Australian artist Emma Hack paints on a model’s body until it perfectly aligns with the intricate, colorful patterns of the wallpaper behind the model.
In other work, she perfectly adjusts the contours of her models to match the detailed patterns of flowers and animals.
The artist’s work -- captured in photographs -- have been exhibited in major cities around the world, including New York, Hong Kong and Singapore. She is holding her first solo exhibition in Korea at Savina Museum of Contemporary Art in Seoul until Oct. 30.
Hack rose to international fame in 2011, when she collaborated with Belgian musician Gotye on his music video “Somebody That I Used to Know.” The music video, which has amassed more than 803 million views, features Gotye body-painted by Hack to match the color block patterns of the background wall.
“Vreeland's Cockatoo - Birds of a Feather” by Emma Hack (Savina Museum of Contemporary Art)
For the opening of her Seoul show, Hack conducted a seven-hour live performance during which she recreated a lotus painting by the 18th century Korean painter Kim Hong-do with a Korean contemporary dancer on July 22 at the museum.
“The painting I created with artist Kim Hong-do was an honor to recreate. The result was beautiful and my model was perfect as the lotus,” the artist said in an email interview.
Former makeup artist Hack took her makeup skills to a new level when she won a body painting championship in 2001. Inspired by a German model and artist called Veruschka, who depicted herself body-painted against a series of rustic wall settings, Hack began painting on bodies based on wallpaper designs by the late Australian interior designer Florence Broadhurst.
“I love the oriental and Australian designs of Florence Broadhurst. I feel connected to this style of painting and find oriental mythology very interesting. I have traveled throughout Asia and love the motifs and designs,” said Hack.
The Savina exhibition features a total of 49 photographs by Hack that represent major series by the artist from 2005 to 2010. In the “Wallpaper” series from 2005, Hack made her models stand out visually by leaving a few parts of their bodies unpainted, which had the effect of resembling fashion photos. She began to hide her models by completely blending them into the wallpaper backdrops in the following series.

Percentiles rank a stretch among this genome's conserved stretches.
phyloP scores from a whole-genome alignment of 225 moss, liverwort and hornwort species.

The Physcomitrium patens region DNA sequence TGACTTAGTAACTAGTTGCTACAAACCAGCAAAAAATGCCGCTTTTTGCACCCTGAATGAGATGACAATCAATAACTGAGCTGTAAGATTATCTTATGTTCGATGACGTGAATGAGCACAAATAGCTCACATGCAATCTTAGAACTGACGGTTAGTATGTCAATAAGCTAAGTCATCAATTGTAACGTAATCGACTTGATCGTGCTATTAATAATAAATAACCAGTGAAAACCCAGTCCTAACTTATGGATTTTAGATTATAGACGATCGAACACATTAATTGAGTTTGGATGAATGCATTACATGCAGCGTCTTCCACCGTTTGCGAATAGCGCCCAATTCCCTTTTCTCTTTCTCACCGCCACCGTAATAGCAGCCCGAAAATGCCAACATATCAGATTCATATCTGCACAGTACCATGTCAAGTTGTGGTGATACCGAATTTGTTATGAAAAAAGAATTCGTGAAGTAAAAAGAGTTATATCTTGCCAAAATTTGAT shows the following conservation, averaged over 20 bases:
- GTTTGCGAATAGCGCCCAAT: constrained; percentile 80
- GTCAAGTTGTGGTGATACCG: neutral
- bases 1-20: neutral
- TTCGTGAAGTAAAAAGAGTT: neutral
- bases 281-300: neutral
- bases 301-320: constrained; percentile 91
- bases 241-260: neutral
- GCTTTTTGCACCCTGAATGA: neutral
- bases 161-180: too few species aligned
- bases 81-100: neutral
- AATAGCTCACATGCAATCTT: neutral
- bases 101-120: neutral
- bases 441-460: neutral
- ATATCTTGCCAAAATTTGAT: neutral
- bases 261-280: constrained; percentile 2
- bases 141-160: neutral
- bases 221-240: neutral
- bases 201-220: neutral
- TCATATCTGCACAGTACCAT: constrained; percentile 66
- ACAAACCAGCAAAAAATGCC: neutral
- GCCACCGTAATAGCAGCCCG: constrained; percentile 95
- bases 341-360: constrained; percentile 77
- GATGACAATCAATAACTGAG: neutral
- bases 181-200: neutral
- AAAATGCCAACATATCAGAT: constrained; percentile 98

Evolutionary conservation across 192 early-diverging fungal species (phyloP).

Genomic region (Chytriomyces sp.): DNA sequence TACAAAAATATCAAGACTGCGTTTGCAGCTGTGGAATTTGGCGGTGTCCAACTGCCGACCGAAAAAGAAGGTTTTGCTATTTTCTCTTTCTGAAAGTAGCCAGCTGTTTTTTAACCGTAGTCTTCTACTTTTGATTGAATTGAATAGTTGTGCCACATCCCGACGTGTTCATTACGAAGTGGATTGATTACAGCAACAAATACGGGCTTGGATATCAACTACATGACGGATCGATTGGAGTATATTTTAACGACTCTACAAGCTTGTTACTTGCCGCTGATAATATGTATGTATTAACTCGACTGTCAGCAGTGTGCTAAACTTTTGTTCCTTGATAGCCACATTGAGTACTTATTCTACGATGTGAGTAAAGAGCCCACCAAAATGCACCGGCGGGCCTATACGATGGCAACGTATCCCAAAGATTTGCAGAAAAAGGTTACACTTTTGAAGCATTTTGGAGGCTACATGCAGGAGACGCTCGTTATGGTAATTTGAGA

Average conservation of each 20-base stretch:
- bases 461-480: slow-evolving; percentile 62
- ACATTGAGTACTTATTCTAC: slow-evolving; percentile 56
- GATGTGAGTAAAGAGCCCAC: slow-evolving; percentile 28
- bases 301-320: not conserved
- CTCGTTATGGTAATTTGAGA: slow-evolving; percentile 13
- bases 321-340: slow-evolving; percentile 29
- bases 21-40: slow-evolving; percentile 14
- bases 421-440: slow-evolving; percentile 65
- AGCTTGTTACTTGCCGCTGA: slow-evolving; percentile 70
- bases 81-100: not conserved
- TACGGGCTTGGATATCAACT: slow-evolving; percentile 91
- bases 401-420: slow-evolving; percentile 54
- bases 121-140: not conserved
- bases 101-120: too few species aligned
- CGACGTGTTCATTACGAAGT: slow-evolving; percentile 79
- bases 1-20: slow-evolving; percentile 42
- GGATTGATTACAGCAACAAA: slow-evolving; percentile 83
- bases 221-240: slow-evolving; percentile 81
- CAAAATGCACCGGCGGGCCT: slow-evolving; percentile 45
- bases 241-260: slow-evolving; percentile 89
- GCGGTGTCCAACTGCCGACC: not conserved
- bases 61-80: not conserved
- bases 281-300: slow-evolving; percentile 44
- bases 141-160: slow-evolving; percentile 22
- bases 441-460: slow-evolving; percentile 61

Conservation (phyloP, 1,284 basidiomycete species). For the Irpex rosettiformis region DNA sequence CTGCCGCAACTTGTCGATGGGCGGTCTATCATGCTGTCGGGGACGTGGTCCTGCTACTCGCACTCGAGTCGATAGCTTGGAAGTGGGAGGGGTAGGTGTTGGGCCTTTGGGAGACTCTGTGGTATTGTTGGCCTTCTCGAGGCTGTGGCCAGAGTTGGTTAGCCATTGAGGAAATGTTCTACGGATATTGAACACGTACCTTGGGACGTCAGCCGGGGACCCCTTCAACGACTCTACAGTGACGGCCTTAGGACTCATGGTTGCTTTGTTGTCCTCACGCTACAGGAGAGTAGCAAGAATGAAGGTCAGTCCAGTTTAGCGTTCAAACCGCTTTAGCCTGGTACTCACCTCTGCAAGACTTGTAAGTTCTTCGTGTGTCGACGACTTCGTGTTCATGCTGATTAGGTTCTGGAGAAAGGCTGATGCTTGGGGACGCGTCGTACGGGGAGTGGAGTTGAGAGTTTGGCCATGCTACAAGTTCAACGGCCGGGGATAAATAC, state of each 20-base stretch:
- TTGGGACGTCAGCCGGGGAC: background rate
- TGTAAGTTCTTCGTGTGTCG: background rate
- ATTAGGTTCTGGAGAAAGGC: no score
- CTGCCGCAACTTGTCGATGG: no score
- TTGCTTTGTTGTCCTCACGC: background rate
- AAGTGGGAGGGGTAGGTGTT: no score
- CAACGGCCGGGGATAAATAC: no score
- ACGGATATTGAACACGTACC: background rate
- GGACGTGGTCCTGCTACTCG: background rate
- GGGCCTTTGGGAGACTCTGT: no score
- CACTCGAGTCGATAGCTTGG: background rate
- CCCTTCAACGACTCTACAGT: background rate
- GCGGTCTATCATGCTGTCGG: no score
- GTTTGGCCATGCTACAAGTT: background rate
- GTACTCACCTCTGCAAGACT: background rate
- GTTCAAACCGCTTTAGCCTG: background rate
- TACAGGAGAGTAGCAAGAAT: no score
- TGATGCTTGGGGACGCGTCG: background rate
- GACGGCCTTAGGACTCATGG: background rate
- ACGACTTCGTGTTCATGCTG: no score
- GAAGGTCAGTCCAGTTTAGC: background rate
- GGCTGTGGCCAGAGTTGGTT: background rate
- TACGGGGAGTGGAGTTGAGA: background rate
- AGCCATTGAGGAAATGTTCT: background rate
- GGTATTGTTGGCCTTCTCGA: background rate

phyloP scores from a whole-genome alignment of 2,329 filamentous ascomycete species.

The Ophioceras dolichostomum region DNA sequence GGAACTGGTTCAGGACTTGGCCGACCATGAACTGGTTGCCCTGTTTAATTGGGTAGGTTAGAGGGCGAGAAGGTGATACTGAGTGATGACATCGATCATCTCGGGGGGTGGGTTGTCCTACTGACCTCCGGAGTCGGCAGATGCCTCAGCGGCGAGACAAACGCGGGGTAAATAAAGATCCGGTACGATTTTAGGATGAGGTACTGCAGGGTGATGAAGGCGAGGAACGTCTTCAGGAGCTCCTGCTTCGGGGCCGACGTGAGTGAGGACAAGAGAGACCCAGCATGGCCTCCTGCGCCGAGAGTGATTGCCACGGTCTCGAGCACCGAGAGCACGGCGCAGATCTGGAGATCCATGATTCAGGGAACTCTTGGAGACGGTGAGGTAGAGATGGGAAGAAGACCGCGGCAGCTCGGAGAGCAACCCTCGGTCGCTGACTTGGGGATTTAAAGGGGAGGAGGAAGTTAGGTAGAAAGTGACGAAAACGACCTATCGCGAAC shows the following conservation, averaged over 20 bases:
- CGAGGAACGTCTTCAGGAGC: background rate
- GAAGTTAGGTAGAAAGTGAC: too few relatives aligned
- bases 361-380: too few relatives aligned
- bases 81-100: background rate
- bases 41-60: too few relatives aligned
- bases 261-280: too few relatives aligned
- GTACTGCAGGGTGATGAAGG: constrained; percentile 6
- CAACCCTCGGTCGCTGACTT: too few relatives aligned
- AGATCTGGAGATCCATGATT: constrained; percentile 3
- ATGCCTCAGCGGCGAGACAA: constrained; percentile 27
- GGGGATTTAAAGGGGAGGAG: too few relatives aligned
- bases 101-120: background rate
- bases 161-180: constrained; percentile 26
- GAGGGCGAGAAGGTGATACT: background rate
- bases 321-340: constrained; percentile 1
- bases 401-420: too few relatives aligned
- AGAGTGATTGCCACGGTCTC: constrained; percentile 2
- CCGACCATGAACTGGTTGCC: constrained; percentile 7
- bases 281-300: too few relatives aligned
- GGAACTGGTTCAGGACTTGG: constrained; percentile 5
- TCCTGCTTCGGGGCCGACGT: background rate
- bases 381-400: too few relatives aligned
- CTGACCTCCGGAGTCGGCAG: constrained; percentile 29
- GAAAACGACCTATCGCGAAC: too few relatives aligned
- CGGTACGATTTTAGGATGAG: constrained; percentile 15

Emma Hack draws on a model during a live performance that recreates a painting by the 18th-century genre painter Kim Hong-do on July 22 at Savina Museum of Contemporary Art. (Savina Museum of Contemporary Art)
In her “Birds of a Feather” series, the contours of her models are difficult to make out against the strong, bright flower-patterned backdrops. Upon closer inspection, the models can be seen holding exotic birds such as peacocks, cockatoos and crows.
Hack frequently features birds in her series as an environmental statement that emphasizes harmony between life and nature. In her 2009 “Native Mandala” series, she featured Australia’s best-known animals, such as kangaroos, lizards and cockatoos, held by her models who are perfectly blended into the wallpaper.
Looking at the final images, it’s hard to estimate how many hours have been put into the body camouflage painting they depict. But the work process is very labor-intensive, and requires the artist and the models to stand from eight to 15 hours. It takes a lot of patience for a model to stand still for many hours while the artist applies paint with brushes and checks to see that each brushstroke matches the wallpaper through the camera lens.
“Oriental Bouquet Cradled Finch - Utopia” by Emma Hack (Savina Museum of Contemporary Art)
“Fatigue from the models as well as myself and working with animals and birds always offers a challenge. I do enjoy challenging myself though, it’s important for growth as an artist,” she said.
Hack prefers to work with models she has worked with before, as they know what to expect from the long creative process. She has a few models in Australia she works with regularly.
“The first few hours pass then we break and chat. It helps to know the girls well. It’s a good catchup and they are keen to do a great job for me, so it’s never a boring time!” she said.
By Lee Woo-young (firstname.lastname@example.org)